Thursday, 29 June 2017

A Kiwi Names his Top 5

From the Aphoristic Album Reviews blog written by an anonymous New Zealand music fan, comes this ranking of the top five Van albums.  There's plenty of interesting music opinion there so check it out.   


Van Morrison’s voice is an expressive instrument which synthesises his Irish roots with the R&B and jazz that he grew up hearing in Belfast. His exploration of Celtic Soul has effectively fuelled his entire career, as he veered between commercial pop and more uncompromising efforts. Even if his solo career can sometimes feel obstinate and inconsistent, his body of work is uniquely his own, and he should be remembered as a giant of his era; U2 are perhaps his only competition as Ireland’s greatest musical export.

Honourable Mention:  Beautiful Vision (1982)
Beautiful Vision is one of Van Morrison’s most settled, comfortable albums, like a calmer take on the Into The Music sound, and it’s relatively insular with its low key explorations of spirituality and Irish heritage. Even if he’s sometimes treading water musically, there are plenty of great songs here, and it’s one of his more consistent, most substantial records, even if it’s less adventurous and less universal than his earlier work.

#5 Veedon Fleece (1974)
Veedon Fleece was the last album from Van Morrison’s initial run of solo records; subsequently he went into semi-retirement for three years, only emerging to appear in The Band’s The Last Waltz. In some respects, it’s almost the completion of the circle begun with Astral Weeks; returning to Ireland at the end of his marriage, Veedon Fleece is more steeped in acoustic mysticism than any of his releases since Astral Weeks, and it’s similarly loose in feel. It’s also more noticeably more Irish than anything he’d released previously; there’s little R&B here, using more folk-oriented, acoustic instrumentation, and the lyrics reference William Blake and figures from Irish mythology.

#4 Astral Weeks (1968)
Astral Weeks is a fascinating record; it sounds different from anyone Van Morrison or anyone else has created, and for adventurous music listeners it’s worth picking up for that reason alone. Although Morrison arguably balanced jazzy exploration with more accessible work on subsequent albums like St. Dominic’s Preview and Veedon Fleece, Astral Weeks is his most extreme statement which alone makes it essential as a unique effort in the canon of popular music.

#3 Moondance (1970)
Astral Weeks showcased the stream-of-consciousness, improvisational side of Van Morrison’s music, Moondance is based around punchy R&B and concise pop songs. Side one is packed with five outstanding compositions; the title track, where Van plays Sinatra, is the most well known, but Crazy Love is pretty, Caravan is jaunty, Into The Mystic is lovely and esoteric, while And It Stoned Me is all of the above.

#2 Saint Dominic’s Preview (1972)
Morrison’s failing marriage informs his music on Saint Dominic’s Preview. The love songs of the “domestic trilogy” are replaced with more eclectic and ambitious material. Saint Dominic’s Preview is perhaps the quintessential album of Van Morrison’s early career, covering both punchy R&B pop craft like the opening Jackie Wilson Said (I’m In Heaven When You Smile) and artier impulses like the ten minute semi-improvisations that close each side of the original LP.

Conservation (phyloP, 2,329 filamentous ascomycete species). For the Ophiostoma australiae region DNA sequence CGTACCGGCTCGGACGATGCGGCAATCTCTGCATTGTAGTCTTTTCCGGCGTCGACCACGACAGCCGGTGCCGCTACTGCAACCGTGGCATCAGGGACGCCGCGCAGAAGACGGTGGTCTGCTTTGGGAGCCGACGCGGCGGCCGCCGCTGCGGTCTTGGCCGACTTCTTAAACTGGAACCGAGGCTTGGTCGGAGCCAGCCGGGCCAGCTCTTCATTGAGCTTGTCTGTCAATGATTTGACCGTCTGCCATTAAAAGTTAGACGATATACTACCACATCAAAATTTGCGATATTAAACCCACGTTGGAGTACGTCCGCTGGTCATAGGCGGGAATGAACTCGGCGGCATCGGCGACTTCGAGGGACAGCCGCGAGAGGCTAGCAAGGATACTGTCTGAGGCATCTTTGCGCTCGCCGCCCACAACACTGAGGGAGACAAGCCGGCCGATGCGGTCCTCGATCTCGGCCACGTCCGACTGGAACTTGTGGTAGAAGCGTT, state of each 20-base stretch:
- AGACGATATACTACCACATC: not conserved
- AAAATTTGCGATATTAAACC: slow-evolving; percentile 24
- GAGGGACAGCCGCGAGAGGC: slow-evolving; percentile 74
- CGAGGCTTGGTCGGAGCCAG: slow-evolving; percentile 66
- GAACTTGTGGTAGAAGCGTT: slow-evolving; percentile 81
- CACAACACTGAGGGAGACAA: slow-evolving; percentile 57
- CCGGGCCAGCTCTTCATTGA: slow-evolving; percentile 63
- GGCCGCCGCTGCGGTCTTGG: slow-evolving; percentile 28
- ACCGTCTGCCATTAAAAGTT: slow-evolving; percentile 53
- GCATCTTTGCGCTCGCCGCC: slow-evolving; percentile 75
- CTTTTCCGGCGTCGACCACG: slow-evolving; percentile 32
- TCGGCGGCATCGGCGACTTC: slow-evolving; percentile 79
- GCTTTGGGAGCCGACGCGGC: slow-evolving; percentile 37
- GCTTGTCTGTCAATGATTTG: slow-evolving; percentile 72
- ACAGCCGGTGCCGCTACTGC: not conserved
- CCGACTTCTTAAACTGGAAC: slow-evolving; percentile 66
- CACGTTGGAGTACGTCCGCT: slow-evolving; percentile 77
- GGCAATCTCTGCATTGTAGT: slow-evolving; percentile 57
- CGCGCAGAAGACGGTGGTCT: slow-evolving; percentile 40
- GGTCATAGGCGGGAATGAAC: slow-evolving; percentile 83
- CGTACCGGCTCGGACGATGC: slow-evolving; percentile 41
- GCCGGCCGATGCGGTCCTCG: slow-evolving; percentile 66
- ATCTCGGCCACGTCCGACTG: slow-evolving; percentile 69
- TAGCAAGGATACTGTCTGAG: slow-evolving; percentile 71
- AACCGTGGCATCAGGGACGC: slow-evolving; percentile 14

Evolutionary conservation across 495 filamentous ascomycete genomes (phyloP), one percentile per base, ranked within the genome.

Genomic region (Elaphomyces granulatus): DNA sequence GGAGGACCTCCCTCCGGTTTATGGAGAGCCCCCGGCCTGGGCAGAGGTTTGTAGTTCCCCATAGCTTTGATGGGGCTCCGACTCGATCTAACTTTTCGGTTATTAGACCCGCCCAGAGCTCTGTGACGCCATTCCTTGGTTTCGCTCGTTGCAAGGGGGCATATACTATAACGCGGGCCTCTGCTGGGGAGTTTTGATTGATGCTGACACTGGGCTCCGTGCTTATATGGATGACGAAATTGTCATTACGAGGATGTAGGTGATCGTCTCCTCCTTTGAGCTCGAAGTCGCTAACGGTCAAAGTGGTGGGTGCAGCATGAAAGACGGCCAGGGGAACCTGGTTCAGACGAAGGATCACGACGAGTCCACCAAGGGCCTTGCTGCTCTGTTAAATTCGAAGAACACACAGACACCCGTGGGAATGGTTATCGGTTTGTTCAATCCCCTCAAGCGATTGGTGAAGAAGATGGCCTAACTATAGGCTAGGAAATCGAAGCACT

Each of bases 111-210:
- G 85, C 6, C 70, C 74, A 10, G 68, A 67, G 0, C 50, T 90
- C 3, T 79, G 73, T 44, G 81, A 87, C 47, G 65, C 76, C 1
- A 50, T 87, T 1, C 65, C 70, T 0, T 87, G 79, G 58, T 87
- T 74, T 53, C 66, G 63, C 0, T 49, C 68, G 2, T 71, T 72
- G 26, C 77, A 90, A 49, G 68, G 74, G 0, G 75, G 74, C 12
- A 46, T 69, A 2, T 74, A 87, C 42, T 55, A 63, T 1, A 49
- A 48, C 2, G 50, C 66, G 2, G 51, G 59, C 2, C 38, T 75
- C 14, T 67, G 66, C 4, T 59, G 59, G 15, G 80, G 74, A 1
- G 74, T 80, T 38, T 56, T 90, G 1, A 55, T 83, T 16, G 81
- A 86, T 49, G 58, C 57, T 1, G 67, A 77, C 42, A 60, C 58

#1 Into The Music (1979)
Into The Music is a blue-print of the adult contemporary direction than Van Morrison would pursue during the 1980s, but the song writing is so sharp that it’s his best album. It’s slickly produced and loaded with backing vocalists, strings, saxophones, and other adult contemporary paraphernalia, but for these joyous songs the sensory overload approach works beautifully, like being swept away by a wave of intertwined sexual and spiritual power.

While these five albums tend to be among his most well recognised, putting the acclaimed Astral Weeks at #4 is probably unconventional. Hardcore Van Morrison fans tend to gravitate to his more insular albums like 1980’s Common One and 1986’s No Guru, No Method, No Teacher.

Reader Comments

hanspostcard   -   You’re top 5 is my top 5 but just in a different order. Astral Weeks #1 and one of my top 5 albums by anyone. I don’t think anything he’s done in the past 25 years challenges the top 5 but every album he’s released has some good stuff on it! 1- Astral Weeks 2- Into The Music 3- Veedon Fleece 4- Moondance 5- St. Dominic’s Preview.

Aphoristical   -   Cool – there does seem to be consensus with those five on a few things I’ve looked at, although albums like.  I really like Astral Weeks, but find Beside You at first drop tough to get through. I really like the live album of it he released in 2008 as well.

hanspostcard   -   Yes I like the live Astral Weeks too- I am currently going through the Van catalogue again- I am up to the late 1970’s and “Into The Music” is next.

J.   -   Hard to argue with that list, though I’d have Tupelo Honey in there instead of Into The Music. So, maybe #1 Astral Weeks, #2 Tupelo Honey #3 Saint Dominic’s Preview #4 Moondance #5 Veedon Fleece. Maybe!

Aphoristical   -   I like most of Tupelo Honey, but I really dislike I Wanna Roo You. It’s enough to take that album down to his second tier for me.

J.   -   Not one of my favourites, but I have a soft spot for it. It might be the steel guitar that does it.

stephen1001   -   My personal favourite is the double live Too Late to Stop Now.

Aphoristical   -   I like how It’s Too Late is half made up of songs that aren’t on his studio albums. But I rarely like live albums better than studio stuff.